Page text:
Document Detail

An extremely halophilic proteobacterium combines a highly acidic proteome with a low cytoplasmic potassium content.
MedLine Citation:
PMID:  23144460     Owner:  NLM     Status:  MEDLINE    
Halophilic archaea accumulate molar concentrations of KCl in their cytoplasm as an osmoprotectant and have evolved highly acidic proteomes that function only at high salinity. We examined osmoprotection in the photosynthetic Proteobacteria Halorhodospira halophila and Halorhodospira halochloris. Genome sequencing and isoelectric focusing gel electrophoresis showed that the proteome of H. halophila is acidic. In line with this finding, H. halophila accumulated molar concentrations of KCl when grown in high salt medium as detected by x-ray microanalysis and plasma emission spectrometry. This result extends the taxonomic range of organisms using KCl as a main osmoprotectant to the Proteobacteria. The closely related organism H. halochloris does not exhibit an acidic proteome, matching its inability to accumulate K(+). This observation indicates recent evolutionary changes in the osmoprotection strategy of these organisms. Upon growth of H. halophila in low salt medium, its cytoplasmic K(+) content matches that of Escherichia coli, revealing an acidic proteome that can function in the absence of high cytoplasmic salt concentrations. These findings necessitate a reassessment of two central aspects of theories for understanding extreme halophiles. First, we conclude that proteome acidity is not driven by stabilizing interactions between K(+) ions and acidic side chains but by the need for maintaining sufficient solvation and hydration of the protein surface at high salinity through strongly hydrated carboxylates. Second, we propose that obligate protein halophilicity is a non-adaptive property resulting from genetic drift in which constructive neutral evolution progressively incorporates weakly stabilizing K(+)-binding sites on an increasingly acidic protein surface.
Ratnakar Deole; Jean Challacombe; Douglas W Raiford; Wouter D Hoff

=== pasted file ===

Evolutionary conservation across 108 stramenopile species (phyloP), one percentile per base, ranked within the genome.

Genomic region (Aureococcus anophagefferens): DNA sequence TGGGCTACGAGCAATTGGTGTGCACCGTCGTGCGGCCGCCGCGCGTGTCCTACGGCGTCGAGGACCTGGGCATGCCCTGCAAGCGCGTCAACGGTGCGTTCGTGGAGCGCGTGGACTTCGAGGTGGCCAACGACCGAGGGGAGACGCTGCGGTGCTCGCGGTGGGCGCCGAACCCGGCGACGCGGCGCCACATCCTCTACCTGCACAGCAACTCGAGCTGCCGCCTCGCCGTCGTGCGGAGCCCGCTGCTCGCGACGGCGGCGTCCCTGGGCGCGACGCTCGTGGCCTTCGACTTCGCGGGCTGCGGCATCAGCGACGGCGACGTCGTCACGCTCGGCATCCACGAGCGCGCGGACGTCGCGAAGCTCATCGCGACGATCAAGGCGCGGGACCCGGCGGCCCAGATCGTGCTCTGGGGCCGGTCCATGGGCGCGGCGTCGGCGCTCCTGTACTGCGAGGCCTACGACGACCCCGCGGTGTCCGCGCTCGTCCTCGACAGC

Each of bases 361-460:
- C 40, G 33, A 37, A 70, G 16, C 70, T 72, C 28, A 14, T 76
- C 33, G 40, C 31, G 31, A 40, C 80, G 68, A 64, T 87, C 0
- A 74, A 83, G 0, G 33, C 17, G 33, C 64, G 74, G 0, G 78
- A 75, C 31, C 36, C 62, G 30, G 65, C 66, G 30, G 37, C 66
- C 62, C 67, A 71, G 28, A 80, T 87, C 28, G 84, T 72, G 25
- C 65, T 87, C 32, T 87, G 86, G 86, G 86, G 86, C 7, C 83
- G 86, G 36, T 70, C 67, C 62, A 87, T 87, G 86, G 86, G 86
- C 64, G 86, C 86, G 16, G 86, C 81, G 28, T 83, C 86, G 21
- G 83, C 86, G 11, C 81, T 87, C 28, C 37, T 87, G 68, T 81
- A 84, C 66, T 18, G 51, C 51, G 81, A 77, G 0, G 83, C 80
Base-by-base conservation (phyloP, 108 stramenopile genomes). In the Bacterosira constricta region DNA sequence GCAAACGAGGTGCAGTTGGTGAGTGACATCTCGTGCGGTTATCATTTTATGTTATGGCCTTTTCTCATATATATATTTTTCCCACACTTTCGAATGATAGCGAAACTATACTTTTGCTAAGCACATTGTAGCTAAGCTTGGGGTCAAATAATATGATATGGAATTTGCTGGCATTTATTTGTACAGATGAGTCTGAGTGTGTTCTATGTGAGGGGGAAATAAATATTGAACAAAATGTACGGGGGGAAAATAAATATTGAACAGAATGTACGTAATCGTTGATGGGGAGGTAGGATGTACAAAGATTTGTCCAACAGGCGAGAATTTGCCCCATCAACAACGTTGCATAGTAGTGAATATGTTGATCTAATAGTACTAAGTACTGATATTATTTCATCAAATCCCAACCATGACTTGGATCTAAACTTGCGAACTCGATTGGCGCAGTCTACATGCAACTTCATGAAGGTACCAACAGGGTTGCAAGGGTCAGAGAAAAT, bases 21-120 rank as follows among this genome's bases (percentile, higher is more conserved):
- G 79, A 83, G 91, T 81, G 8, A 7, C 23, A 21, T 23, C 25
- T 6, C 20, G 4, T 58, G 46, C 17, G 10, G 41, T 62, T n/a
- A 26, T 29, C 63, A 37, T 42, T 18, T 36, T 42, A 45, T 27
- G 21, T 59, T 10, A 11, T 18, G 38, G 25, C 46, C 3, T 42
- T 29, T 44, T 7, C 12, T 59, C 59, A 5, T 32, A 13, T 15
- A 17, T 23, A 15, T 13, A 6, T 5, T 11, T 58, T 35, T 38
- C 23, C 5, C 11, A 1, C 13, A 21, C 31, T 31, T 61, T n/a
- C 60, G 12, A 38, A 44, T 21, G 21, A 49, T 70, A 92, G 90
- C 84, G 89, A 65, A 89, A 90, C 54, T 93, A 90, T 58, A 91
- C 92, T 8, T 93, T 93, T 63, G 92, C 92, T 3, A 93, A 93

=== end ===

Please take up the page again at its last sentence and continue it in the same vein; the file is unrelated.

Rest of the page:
Publication Detail:
Type:  Journal Article; Research Support, Non-U.S. Gov't; Research Support, U.S. Gov't, Non-P.H.S.     Date:  2012-11-09
Journal Detail:
Title:  The Journal of biological chemistry     Volume:  288     ISSN:  1083-351X     ISO Abbreviation:  J. Biol. Chem.     Publication Date:  2013 Jan 
Date Detail:
Created Date:  2013-01-07     Completed Date:  2013-02-28     Revised Date:  2014-01-09    
Medline Journal Info:
Nlm Unique ID:  2985121R     Medline TA:  J Biol Chem     Country:  United States    
Other Details:
Languages:  eng     Pagination:  581-8     Citation Subset:  IM    
Export Citation:
APA/MLA Format     Download EndNote     Download BibTex
MeSH Terms
Archaea / metabolism
Archaeal Proteins / metabolism
Binding Sites
Computational Biology / methods
Cytoplasm / metabolism*
Dose-Response Relationship, Drug
Ectothiorhodospiraceae / metabolism
Evolution, Molecular
Isoelectric Focusing
Models, Genetic
Potassium / chemistry,  metabolism*
Potassium Chloride / chemistry
Proteobacteria / metabolism*
Reg. No./Substance:
0/Archaeal Proteins; 0/Ions; 0/Proteome; 660YQ98I10/Potassium Chloride; RWP5GA015D/Potassium

From MEDLINE®/PubMed®, a database of the U.S. National Library of Medicine

Previous Document:  Characterization of patient mutations in human persulfide dioxygenase (ETHE1) involved in H2S catabo...
Next Document:  Cyclosporin A impairs the secretion and activity of ADAMTS13 (a disintegrin and metalloprotease with...